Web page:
William Armbruster (USIA entry class summer 1986) died in Aug. 2013 at age 59 from a pulmonary embolism. At the time, his obituary could not be published in State Magazine, due to a technical difficulty with the publication. William grew up in San Diego and got his B.S degree in Russian area studies and biology from the University of California at Santa Barbara in 1975, and was a Peace Corps Volunteer in Gao, Mali, teaching physics from 1977 to 1980. With USIA, he served in Algiers, Tunis, London, Casablanca, and Washington, D.C.. He also served briefly in Kuwait, where he and his infant daughter were taken to Baghdad as diplomatic hostages just before the first Gulf War. He retired from State, after the merger, in 2008, and moved to Missouri where he enjoyed five good years of retirement before his untimely death. His wife, Lisa, would like to hear from those who knew William. She can be reached at admin@publicdiplomacy.org.

See also the Associated Press report of October 22, 1990: Trapped Americans Fight Boredom, Worry; the News-Press story of October 19, 2011: Ex-diplomat has unique view of Middle East; and the Los Angeles Times story of December 12, 1990, S.D. Relatives of Hostages Anticipate Homecomings.  His obituary is available here.

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In Memoriam: Lois Herrmann

by Greta Morris

My friendship with Lois Herrmann is closely linked to both PDAA (the Public Diplomacy Association of America) and PDC (the Public Diplomacy Council). I first got to know Lois at the former USIA in the 1980s-90s, when she was working in the Public Affairs Office and I was in the Africa and East Asia Pacific area offices. We had friends in common and attended the same women’s group.

After I retired from the Foreign Service, Lois invited me to serve on the board of PDAA. And after Lois retired from the Civil Service a few years later, she asked me about joining PDC. We decided to have lunch together so that I could tell her more about PDC. It was during that lunch that we discovered how much we had in common: we had both majored in English and loved books. We liked the same kinds of plays, films, and music. We shared a similar world view. We even discovered that during the 1990’s, we were both members of the same church, but did not know it as it was a very large church and we were involved in different activities. We both greatly admired the senior pastor at the time, Dr. Craig Barnes.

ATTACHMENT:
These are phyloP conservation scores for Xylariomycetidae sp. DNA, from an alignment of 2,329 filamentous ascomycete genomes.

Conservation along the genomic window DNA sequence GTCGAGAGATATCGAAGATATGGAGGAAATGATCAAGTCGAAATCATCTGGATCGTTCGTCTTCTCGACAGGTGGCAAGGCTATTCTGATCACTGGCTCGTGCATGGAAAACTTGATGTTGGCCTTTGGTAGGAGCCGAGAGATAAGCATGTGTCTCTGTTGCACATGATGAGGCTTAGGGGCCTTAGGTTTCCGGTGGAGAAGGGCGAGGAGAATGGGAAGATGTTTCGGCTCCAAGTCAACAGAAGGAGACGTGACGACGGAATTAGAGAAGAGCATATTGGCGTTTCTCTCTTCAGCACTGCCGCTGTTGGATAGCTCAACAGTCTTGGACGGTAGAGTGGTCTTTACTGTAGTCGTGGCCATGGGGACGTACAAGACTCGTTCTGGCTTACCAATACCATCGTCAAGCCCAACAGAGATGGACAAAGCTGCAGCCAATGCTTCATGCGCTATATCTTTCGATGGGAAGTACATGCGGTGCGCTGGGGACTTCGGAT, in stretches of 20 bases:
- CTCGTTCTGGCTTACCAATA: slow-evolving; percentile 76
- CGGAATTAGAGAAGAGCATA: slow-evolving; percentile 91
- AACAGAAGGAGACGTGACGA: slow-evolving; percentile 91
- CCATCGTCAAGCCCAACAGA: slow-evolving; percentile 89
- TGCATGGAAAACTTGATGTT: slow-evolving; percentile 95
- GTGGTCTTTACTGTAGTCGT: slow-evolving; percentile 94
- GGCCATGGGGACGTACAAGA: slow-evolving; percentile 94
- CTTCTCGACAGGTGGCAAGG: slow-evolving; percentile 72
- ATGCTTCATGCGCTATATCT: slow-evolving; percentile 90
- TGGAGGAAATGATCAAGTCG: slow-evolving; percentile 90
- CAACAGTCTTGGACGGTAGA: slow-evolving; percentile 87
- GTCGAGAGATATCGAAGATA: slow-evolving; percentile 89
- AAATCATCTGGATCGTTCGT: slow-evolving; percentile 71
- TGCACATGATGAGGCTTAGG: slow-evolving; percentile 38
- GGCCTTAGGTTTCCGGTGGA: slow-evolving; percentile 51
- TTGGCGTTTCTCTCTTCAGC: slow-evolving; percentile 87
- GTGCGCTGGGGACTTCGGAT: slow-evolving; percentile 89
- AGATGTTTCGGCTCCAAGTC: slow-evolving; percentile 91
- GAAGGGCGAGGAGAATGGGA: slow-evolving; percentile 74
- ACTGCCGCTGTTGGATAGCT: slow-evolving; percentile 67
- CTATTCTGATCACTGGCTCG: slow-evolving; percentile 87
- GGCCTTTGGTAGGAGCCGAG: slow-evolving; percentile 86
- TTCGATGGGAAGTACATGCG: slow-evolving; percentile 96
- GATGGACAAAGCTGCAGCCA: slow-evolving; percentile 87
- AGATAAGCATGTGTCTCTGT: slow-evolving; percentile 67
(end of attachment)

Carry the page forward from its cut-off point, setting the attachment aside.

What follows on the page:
Following that lunch, our friendship grew. We attended some wonderful plays at the Shakespeare Theater, programs at DACOR, films, and concerts together. We got together for lunch or dinner when we could. I felt that I could talk with Lois about anything and everything; she was an attentive and sympathetic listener. She had an infectious love of life and of her friends. She was committed to the things she cared about deeply. She worked tirelessly to help an immigrant family from the Middle East that her church had sponsored to come to the United States. She supported the Wilmer Eye Institute at Johns Hopkins University (which had treated her mother); she supported the Shakespeare Theater.

After Lois became ill and was diagnosed with cancer, I was fortunate to be able to visit her several times and talk with her on the phone. I grew to admire her even more, as I saw her courage in the face of pain and increasingly dire prognoses. She was always gracious, considerate of her friends, and determined to overcome her illness. She never lost her radiant smile. When it became increasingly apparent that recovery would not be possible, she accepted that news with grace, faith, and dignity.

Mary Oliver poemLois loved poetry and wrote haiku. One of her favorite poets was Mary Oliver, who wrote in her poem The Summer Day: “Tell me what it is you plan to do with your one wild and precious life?”* Lois knew what she wanted to do: she lived her life with joy, love, faith, intention, and commitment to the things she cared about deeply. I will miss her greatly, but she will always be an example to me of how to live.


Ambassador Greta N. Morris is former President of the Public Diplomacy Association of America.

 



Lois Marie Herrmann (1945 – 2020)